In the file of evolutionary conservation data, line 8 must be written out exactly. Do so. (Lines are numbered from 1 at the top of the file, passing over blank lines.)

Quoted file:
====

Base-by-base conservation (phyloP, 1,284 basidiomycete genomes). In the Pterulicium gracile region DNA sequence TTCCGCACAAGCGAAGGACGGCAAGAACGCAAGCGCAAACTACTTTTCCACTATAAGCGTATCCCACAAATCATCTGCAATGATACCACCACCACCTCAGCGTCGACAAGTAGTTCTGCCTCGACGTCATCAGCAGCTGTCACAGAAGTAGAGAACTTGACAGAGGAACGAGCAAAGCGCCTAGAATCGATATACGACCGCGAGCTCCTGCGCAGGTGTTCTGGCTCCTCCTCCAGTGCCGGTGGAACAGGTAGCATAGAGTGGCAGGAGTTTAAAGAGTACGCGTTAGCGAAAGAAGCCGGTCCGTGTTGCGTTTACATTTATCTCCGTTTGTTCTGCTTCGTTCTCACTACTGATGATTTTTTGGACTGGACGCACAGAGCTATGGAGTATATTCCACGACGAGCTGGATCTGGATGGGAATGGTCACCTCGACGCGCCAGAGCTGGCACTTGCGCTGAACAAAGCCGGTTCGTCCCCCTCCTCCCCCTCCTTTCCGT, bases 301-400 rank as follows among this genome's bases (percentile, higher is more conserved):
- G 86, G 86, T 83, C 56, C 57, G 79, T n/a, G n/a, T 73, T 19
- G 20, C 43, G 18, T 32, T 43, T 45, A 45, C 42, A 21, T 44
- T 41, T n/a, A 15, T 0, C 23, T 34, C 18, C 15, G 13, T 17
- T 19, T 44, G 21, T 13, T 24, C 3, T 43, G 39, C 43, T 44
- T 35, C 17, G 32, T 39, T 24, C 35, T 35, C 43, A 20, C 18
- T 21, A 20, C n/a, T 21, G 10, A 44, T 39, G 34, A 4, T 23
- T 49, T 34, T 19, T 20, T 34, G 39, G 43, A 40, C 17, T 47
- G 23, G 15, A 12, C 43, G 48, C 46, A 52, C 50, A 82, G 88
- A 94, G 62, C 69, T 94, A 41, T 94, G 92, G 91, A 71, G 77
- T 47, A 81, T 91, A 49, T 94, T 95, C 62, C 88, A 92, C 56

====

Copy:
- T 49, T 34, T 19, T 20, T 34, G 39, G 43, A 40, C 17, T 47